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1 Chocolate Chip Cookie Recipe, 4 Flours to Choose From, 0 Gluten

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What happens when your favorite chocolate chip cookie recipe gets a new flour base?

I conducted just that experiment using the (quite delicious!) chocolate chip cookie recipe from my new book Alternative Baker: Reinventing Dessert with Gluten-Free Grains and Flours, testing and comparing oat, teff, buckwheat, and mesquite flours in four separate batches.

The result: four different cookie “personalities” with distinctive colors, flavors, and textures. (Spoiler alert: All are great!)

From left to right: buckwheat, teff, mesquite, and oat.
From left to right: buckwheat, teff, mesquite, and oat. Photo by Alanna Taylor-Tobin

My cookie recipe starts with a base of butter browned with vanilla bean, a good dose of salt, and loads of toasty nuts and bittersweet chocolate. Tapioca flour lends a soft chew without the use of any gums, allowing the flavor of the hero flour to star (the original flour was chestnut, which is also gluten-free).

Since most gluten-free flours have different protein and starch contents, they often react differently from one another in recipes, requiring a bit of tinkering. Cookies are particularly sensitive to slight changes in ingredients. Thus, I expected each variation to need multiple tests to achieve the proper spread. I was prepared to eat a lot of cookies.

Photo by Alanna Taylor-Tobin

I started with oat flour. Since it’s less absorbent than starchy, powder-fine chestnut flour, I increased the amount from 80 to 100 grams, and upped the tapioca flour from 4 to 6 tablespoons. The batter was promising—as thick and firm as the original—and the cookies baked up beautifully, achieving just the right amount of spread, crispy edges, and soft middles.

To my surprise, teff and buckwheat flour worked just as well when swapped in by weight (100 grams), no tweaking needed. The buckwheat dough had a similar consistency to the oat flour dough, while the teff dough had a slightly greasy look, though the end result was equally delicious, if a bit richer on the palate.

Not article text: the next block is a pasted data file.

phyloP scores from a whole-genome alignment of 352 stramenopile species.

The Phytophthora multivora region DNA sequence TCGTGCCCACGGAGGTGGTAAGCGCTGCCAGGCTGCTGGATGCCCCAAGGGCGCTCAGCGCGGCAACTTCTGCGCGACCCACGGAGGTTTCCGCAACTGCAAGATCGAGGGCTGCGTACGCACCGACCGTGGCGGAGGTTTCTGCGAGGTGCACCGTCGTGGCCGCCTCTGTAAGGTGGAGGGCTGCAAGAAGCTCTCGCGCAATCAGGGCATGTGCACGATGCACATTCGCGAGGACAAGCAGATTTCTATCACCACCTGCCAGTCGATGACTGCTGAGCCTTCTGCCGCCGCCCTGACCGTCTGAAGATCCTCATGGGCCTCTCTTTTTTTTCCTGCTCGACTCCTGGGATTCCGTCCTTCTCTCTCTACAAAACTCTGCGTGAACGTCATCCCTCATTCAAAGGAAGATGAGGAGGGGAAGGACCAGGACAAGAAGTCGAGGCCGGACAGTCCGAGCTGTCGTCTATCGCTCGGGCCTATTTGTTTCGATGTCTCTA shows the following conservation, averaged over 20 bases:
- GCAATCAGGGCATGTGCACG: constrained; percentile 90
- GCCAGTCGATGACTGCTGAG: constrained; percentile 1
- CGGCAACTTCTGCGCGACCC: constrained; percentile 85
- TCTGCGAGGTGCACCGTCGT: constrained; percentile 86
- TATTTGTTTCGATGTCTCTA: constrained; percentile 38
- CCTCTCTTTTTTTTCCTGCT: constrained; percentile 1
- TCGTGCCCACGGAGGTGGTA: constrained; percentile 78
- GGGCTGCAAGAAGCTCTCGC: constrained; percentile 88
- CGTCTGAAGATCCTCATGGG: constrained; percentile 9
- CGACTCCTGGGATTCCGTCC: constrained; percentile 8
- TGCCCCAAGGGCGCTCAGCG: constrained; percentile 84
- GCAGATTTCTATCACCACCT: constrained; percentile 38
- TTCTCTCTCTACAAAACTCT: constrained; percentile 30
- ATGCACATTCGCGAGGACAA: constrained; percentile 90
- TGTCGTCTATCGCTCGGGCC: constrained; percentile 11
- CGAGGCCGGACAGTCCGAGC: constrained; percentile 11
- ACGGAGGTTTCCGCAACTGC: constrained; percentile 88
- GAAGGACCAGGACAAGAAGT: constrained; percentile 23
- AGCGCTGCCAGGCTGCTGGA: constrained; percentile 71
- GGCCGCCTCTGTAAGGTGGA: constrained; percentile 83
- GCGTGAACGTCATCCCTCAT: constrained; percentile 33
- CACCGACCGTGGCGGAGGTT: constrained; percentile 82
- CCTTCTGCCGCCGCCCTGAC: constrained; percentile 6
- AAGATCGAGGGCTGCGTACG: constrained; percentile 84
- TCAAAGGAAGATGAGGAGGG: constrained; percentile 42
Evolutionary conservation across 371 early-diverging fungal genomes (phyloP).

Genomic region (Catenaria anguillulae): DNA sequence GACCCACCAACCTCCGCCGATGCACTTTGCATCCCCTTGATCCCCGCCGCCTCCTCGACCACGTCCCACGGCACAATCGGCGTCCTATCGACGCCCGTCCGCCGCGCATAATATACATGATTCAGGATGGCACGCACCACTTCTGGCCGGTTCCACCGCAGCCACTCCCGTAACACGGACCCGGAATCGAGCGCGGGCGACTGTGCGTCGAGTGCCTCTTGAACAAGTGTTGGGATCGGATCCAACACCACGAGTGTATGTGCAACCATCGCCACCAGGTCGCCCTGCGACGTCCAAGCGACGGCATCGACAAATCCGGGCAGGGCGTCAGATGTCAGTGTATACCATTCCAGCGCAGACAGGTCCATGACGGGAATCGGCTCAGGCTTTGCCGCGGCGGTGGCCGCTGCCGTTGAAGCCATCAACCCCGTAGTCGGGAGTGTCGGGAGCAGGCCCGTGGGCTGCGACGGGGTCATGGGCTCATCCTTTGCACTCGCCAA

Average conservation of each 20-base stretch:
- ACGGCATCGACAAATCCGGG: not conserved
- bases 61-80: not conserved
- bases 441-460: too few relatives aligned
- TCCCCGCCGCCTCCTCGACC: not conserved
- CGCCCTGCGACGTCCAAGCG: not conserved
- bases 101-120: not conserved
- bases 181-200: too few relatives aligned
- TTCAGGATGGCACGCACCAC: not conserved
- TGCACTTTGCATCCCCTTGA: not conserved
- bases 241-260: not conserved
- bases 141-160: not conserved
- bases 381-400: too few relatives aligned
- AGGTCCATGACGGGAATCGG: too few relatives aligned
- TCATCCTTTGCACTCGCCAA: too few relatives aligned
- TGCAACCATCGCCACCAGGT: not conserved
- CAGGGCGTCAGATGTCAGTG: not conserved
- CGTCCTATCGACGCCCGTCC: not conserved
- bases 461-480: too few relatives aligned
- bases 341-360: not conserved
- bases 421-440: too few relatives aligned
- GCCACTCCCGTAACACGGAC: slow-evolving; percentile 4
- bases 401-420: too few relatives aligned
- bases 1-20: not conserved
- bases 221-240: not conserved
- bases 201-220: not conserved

Mesquite flour proved the most unique. Dough made with 100 grams of mesquite flour spread into too-thin cookies and ended up needing 30 percent more flour to bake up thick and chewy. Like the teff flour dough, the mesquite dough looked a bit richer than the oat and buckwheat doughs, and the cookies baked up more chewy than the rest. Mesquite flour has a higher sugar content than the other flours, making it more prone to burning. When baked at 375° F like the others, the mesquite cookies ended up with a slightly burnt flavor, a problem easily solved by decreasing the temperature by 25 degrees.

Can you identify the flours by look alone?
Can you identify the flours by look alone? Photo by Alanna Taylor-Tobin

Like all chocolate chip cookies, all four versions are at their peak when still warm from the oven. But when properly underbaked, they all keep well, airtight at room temperature, for up to 3 days, with the mesquite cookies retaining the most chew over time, followed closely by the teff cookies.

In the end, I did eat a lot of cookies (and I got pretty popular with my friends and neighbors, who helped!). But I couldn’t pick a favorite; I love each variation for its differences. My taste-testers all had their individual preferences, but there was no cookie that was unanimously preferred above the rest. So pour yourself a glass of milk and read on to discover which alternative cookie is right for you; and, please, let me know!

Oat Flour: Close to Classic

Photos by Alanna Taylor-Tobin

Sweet and mild, oat flour has a soft, cakey texture and lactic flavor. Perfect for those dipping a little toe into the world of alternative flours, these cookies have a classic taste with an open crumb, brittle edges, and chewy centers.